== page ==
Perceptions that cannabis use “changed” people and interfered with their ability to think clearly and act responsibly also contributed to the stigmatization that CTP users experienced. Participants reported to be reluctant to tell their employers or coworkers of their CTP use, fearing that they would lose their professional status, and they and their work performance would be negatively judged.
In summary, there was consensus that the stigma associated with cannabis use negatively impacted participants’ social, professional and family ties as well as their relationships with healthcare providers. These reactions forced participants to self-regulate and withdraw from some of their social networks and resulted in social isolation, estrangement from family and friends, and for some, relocation to another city. The reactions also acted as a barrier to receiving the health care many participants needed.
Medicine on the wrong side of the law
Cannabis as a stigmatized medicine was also confounded with the fact that it is an illegal substance. Users of CTP, therefore, explained they were faced with not only being labelled as “potheads” but also criminals. They reported being viewed with suspicion and marginalized for their illegal activities associated with using CTP. One woman (aged 45, digestive disorder) indicated that she was initially hesitant to begin using CTP because of the stigma associated with cannabis as an illegal substance:
"When I first came to the compassion club it was an emotional thing for me, I cried when l left. I was like, “Oh my God, this is where my life has thrown me? I’ve lost my career. I’m in the ditch vomiting. Now this is what I have come to”. I was like, “It’s illegal! It’s illegal!” I want to be an upstanding citizen; I don’t want to be a criminal. But then, as I was realizing a little clearer what was really going on, I realized it was the biggest gift and my complete ally and then my whole concept just shifted."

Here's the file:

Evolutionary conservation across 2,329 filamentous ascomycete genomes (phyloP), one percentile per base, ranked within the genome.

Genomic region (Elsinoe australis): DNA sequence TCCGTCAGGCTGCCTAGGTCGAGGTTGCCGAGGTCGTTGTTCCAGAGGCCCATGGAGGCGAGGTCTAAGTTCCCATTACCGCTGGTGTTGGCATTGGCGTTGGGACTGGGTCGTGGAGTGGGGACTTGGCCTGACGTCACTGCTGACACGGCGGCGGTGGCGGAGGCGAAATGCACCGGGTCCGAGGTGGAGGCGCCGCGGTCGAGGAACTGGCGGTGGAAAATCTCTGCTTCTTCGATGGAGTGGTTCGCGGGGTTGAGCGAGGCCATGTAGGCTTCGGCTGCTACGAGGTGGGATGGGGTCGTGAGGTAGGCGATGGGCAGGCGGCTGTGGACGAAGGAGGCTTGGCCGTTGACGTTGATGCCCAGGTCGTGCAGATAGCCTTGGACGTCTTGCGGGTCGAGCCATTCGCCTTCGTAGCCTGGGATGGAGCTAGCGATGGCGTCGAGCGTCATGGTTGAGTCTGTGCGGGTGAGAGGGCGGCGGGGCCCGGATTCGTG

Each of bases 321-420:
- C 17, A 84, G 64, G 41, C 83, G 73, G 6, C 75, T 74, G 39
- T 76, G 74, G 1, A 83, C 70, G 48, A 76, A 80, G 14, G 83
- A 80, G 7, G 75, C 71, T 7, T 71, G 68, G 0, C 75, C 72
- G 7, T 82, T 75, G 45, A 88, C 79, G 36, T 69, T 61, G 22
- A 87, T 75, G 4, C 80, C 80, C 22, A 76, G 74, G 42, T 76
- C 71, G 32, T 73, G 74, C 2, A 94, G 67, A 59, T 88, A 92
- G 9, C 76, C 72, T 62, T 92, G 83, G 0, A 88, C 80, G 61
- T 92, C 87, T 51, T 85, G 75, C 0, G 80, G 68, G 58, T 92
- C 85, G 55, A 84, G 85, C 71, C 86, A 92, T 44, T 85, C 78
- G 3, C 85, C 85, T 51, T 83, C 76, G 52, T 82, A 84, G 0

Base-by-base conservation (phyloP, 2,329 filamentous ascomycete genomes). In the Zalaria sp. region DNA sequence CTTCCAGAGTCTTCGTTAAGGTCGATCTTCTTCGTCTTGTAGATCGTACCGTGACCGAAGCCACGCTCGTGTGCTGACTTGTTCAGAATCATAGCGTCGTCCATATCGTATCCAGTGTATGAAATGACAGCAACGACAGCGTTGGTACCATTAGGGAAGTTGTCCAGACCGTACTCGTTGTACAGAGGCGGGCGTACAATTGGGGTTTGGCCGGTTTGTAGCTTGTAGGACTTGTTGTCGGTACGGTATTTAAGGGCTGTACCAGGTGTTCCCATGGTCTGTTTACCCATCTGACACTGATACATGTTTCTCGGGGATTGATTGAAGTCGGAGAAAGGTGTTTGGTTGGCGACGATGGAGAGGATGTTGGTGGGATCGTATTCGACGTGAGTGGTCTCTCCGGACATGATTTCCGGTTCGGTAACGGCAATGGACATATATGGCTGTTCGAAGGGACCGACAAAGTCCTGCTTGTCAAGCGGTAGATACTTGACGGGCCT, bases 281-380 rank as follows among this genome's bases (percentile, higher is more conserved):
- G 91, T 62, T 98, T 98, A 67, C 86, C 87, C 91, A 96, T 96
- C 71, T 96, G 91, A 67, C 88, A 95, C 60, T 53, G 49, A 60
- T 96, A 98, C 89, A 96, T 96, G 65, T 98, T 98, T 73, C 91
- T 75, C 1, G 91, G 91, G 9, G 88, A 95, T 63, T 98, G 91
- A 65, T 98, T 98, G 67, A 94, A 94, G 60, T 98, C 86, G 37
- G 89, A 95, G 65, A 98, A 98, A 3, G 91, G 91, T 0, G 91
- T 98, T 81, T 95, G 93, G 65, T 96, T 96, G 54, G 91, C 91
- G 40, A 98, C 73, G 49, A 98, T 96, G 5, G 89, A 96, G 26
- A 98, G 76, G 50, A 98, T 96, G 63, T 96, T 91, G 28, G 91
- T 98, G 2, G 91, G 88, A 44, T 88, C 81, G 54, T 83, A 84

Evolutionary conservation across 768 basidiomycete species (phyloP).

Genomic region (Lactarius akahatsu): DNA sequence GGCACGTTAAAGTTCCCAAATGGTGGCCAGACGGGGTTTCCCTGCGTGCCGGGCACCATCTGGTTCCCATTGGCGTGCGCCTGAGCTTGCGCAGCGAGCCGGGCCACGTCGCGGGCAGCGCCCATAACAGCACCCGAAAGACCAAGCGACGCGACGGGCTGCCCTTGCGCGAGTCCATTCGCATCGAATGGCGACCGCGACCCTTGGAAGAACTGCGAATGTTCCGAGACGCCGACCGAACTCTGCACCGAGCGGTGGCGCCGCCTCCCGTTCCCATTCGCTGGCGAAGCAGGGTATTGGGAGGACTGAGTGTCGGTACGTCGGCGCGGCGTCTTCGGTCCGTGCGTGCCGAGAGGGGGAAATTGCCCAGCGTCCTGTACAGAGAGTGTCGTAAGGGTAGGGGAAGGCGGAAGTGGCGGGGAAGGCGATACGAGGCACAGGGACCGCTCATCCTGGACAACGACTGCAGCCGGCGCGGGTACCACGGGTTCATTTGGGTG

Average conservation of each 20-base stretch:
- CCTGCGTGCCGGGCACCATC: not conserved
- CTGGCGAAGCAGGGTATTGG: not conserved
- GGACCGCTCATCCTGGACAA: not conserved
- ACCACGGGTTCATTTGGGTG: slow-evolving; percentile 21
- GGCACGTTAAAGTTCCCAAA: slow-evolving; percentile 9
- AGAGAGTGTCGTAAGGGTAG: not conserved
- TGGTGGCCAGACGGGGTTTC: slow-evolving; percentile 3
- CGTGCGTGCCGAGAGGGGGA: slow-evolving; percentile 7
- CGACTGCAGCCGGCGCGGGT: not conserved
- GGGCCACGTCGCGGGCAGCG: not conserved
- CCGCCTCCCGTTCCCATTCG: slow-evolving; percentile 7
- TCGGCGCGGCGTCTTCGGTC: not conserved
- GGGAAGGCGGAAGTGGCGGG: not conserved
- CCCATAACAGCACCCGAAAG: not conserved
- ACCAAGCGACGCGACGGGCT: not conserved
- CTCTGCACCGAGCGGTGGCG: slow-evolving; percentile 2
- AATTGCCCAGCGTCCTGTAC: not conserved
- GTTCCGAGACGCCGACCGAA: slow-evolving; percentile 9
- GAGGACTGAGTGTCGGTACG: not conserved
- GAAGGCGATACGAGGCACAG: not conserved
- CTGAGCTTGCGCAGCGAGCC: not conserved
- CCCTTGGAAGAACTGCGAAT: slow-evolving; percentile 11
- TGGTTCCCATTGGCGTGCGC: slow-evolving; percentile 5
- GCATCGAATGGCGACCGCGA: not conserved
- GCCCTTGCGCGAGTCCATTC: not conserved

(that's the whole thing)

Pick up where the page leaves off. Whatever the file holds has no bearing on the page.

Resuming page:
Having a federal license or community-based dispensary membership card provided recognition of their need for medical cannabis and thus distinguished users of CTP from illegal recreational users. However, for some holding a license or membership card did not negate the stigma they experienced as CTP users because they felt “branded” as being involved in an apparently illegal activity, and described additional scrutiny and differential treatment that negatively impacted their lives. For example, a 55-year-old woman thought her fears would be relieved upon receiving her license from Health Canada, but instead felt much regret over the process and believed she was in a worse situation:
I thought I’d feel different but I don’t… I don’t feel as safe now because I’ve identified myself as a pot smoker where before I was anonymous and I think I was in a better position… If I had to do it over again I wouldn’t even tell my doctor, it wasn’t worth it.
Similarly, a 27-year-old man with cancer believed that since receiving his Health Canada licence, he was “discriminated upon constantly” by police who would often detain him until they verified the legitimacy of his license:
It’s all fun and games the first 10 times you do it but after, you know, you get pretty annoyed. I mean if I just had to flip them a card and walk away then that would be a little different but they’ve got to run your name. They’ve never heard of the program, they want to have it explained to them or if they have heard [of the MMAD], you know, I’ve literally had cops make me wait while they bring a couple of other cops over to look at the licence.